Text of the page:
Claimant attacks at the threshold the opening by Customs agents of his "first-class mail"
without prior judicial approval. Government counsel duly informs us that the Court of Appeals for the District of Columbia Circuit has lately issued a powerful opinion, though over a dissent, outlawing warrantless searches by Customs agents of letter-class mail arriving from abroad. United States v. Ramsey, 176 U.S.App.D.C. 67, 538 F.2d 415 (1976). As that Court observes, especially tellingly in the climate of our times, the values of both the First and the Fourth Amendments are implicated in troublesome fashion by the unchecked practice of border agents in opening letters as well as packages mailed here from overseas.
On the other hand, until that recent decision, a substantial body of federal authority stood for a contrary view. The courts considering the issue had held that the standard, if it could be called that, for opening foreign mail is that of a border search. See, e.g., United States v. Doe, 472 F.2d 982 (2d Cir.), cert. denied, 411 U.S. 969, 93 S. Ct. 2160, 36 L. Ed. 2d 691 (1973); United States v. Beckley, 335 F.2d 86 (6th Cir. 1964), cert. denied, 380 U.S. 922, 85 S. Ct. 921, 13 L. Ed. 2d 807 (1965); Hogan v. Nebraska, 402 F. Supp. 812 (D.Neb.1975); United States v. Various Articles of Obscene Merchandise, Schedule No. 896, 363 F. Supp. 165 (S.D.N.Y.1973).That view has been applied to letters coming from abroad. United States v. Bolin, 514 F.2d 554 (7th Cir. 1975); United States v. Barclift, 514 F.2d 1073 (9th Cir.), cert. denied, 423 U.S. 842, 96 S. Ct. 76, 46 L. Ed. 2d 63 (1975). Although our Circuit has not specifically applied this holding to letter-class foreign mail, there has been dictum at the Circuit level and a holding of this court in line with the weight of precedent. See United States v. Doe, supra, at 984-985; United States v. Swede, 326 F. Supp. 533 (S.D.N.Y.1971).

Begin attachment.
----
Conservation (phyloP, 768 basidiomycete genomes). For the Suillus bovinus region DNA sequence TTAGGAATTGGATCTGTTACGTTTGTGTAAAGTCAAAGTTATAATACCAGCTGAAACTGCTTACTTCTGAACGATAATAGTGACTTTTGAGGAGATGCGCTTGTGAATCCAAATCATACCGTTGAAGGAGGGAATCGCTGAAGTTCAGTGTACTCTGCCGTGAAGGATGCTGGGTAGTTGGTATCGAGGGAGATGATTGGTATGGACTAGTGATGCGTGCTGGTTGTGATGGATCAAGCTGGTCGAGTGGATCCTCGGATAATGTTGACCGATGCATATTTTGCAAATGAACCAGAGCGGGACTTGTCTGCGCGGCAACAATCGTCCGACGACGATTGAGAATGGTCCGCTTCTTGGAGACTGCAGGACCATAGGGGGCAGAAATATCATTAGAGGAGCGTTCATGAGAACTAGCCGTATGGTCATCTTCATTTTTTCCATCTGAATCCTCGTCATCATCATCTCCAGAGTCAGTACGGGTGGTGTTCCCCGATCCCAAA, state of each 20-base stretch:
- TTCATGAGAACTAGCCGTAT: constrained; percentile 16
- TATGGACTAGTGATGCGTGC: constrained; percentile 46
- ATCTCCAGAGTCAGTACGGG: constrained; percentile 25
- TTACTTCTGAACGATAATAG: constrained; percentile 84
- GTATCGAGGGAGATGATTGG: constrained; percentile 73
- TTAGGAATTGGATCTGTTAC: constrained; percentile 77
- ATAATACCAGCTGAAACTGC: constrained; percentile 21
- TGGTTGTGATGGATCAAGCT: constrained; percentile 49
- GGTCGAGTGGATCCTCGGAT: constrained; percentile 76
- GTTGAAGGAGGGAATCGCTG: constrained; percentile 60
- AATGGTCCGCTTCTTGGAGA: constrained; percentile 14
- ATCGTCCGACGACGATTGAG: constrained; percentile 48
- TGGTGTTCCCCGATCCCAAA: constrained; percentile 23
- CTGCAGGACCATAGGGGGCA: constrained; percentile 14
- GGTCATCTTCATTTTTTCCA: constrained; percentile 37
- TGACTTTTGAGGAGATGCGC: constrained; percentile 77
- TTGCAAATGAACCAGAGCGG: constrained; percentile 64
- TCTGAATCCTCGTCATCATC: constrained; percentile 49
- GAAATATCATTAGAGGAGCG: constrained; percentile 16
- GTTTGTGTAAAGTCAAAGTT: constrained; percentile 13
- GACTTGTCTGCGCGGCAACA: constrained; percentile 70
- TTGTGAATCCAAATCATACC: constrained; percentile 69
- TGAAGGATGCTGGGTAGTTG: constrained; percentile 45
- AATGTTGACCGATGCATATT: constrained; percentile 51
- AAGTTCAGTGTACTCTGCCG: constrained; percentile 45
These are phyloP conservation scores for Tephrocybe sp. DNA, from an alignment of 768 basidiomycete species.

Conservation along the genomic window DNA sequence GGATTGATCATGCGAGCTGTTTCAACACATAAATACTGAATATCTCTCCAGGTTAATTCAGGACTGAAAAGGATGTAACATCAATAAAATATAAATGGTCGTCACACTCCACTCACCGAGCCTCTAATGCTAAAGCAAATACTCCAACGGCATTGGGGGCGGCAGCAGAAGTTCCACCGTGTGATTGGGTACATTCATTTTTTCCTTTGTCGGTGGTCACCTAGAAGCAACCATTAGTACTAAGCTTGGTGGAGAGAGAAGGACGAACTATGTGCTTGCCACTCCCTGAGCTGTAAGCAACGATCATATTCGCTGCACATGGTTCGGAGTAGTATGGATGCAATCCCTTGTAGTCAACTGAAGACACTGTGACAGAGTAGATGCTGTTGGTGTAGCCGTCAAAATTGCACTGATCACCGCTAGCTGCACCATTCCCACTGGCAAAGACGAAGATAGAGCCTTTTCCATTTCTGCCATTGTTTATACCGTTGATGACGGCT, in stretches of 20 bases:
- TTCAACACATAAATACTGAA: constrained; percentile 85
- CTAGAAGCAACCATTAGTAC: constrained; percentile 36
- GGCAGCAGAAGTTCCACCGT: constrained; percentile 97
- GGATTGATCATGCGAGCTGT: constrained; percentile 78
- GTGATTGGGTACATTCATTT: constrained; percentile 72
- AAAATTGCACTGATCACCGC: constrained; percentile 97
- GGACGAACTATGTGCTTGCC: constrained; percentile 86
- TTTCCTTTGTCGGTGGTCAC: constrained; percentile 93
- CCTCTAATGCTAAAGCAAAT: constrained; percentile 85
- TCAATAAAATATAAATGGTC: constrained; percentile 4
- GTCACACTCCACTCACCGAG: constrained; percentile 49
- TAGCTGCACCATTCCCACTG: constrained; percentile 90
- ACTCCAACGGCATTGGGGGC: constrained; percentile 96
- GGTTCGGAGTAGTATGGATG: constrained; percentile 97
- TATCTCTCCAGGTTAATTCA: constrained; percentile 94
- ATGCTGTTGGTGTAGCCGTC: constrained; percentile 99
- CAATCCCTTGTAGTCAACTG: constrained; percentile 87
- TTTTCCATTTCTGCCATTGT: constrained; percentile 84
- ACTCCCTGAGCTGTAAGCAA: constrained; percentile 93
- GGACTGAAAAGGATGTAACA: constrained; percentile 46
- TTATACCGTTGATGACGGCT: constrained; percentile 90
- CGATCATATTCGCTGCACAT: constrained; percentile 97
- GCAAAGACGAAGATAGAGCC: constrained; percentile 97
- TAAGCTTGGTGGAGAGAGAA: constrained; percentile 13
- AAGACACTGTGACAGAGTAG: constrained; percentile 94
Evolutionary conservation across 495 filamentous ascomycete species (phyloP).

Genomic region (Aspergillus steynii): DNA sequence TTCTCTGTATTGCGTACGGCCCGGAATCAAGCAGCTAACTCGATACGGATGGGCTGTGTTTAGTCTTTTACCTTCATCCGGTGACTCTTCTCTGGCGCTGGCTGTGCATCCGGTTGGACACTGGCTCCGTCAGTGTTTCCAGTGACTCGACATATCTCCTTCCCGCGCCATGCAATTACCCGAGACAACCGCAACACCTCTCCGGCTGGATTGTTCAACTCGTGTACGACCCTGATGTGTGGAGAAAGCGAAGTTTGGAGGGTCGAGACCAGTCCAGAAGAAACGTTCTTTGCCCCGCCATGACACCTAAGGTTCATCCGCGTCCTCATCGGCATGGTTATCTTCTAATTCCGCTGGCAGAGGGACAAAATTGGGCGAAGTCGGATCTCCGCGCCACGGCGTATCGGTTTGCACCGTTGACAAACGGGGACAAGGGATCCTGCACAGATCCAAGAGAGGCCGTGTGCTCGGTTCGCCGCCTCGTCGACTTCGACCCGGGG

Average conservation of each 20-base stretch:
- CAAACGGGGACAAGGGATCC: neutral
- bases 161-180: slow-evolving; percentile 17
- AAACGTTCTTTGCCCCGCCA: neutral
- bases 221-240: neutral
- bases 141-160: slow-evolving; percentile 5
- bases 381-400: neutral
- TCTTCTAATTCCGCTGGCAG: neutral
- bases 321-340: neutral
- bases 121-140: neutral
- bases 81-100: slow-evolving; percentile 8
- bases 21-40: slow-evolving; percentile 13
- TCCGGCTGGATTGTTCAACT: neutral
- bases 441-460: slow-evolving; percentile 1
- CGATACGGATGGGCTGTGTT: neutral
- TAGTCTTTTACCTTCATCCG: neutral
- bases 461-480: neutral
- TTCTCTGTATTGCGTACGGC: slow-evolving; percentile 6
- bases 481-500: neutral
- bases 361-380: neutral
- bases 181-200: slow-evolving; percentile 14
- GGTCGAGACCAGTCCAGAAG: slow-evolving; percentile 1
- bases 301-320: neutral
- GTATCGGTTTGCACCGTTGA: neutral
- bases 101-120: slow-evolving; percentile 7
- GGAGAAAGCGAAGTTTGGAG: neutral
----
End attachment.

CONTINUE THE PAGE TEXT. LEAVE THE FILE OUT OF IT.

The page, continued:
The broad question may be destined for resolution soon by the Supreme Court; the Government is seeking certiorari in United States v. Ramsey, supra. As with other issues in the instant case, the claimant's limited resources have afforded less than the intensive briefing the court would desire on this one. Our factual record is sketchy and far from ideal. This court is not prepared, in all candor, to add to the pertinent learning in the decisions of higher courts. In the circumstances, and since the claimant is hereinafter held to prevail on the more central and specific questions of this case relating to the receipt of allegedly obscene materials, the general propriety of opening letter-class mail from abroad may be bypassed at this level for present purposes.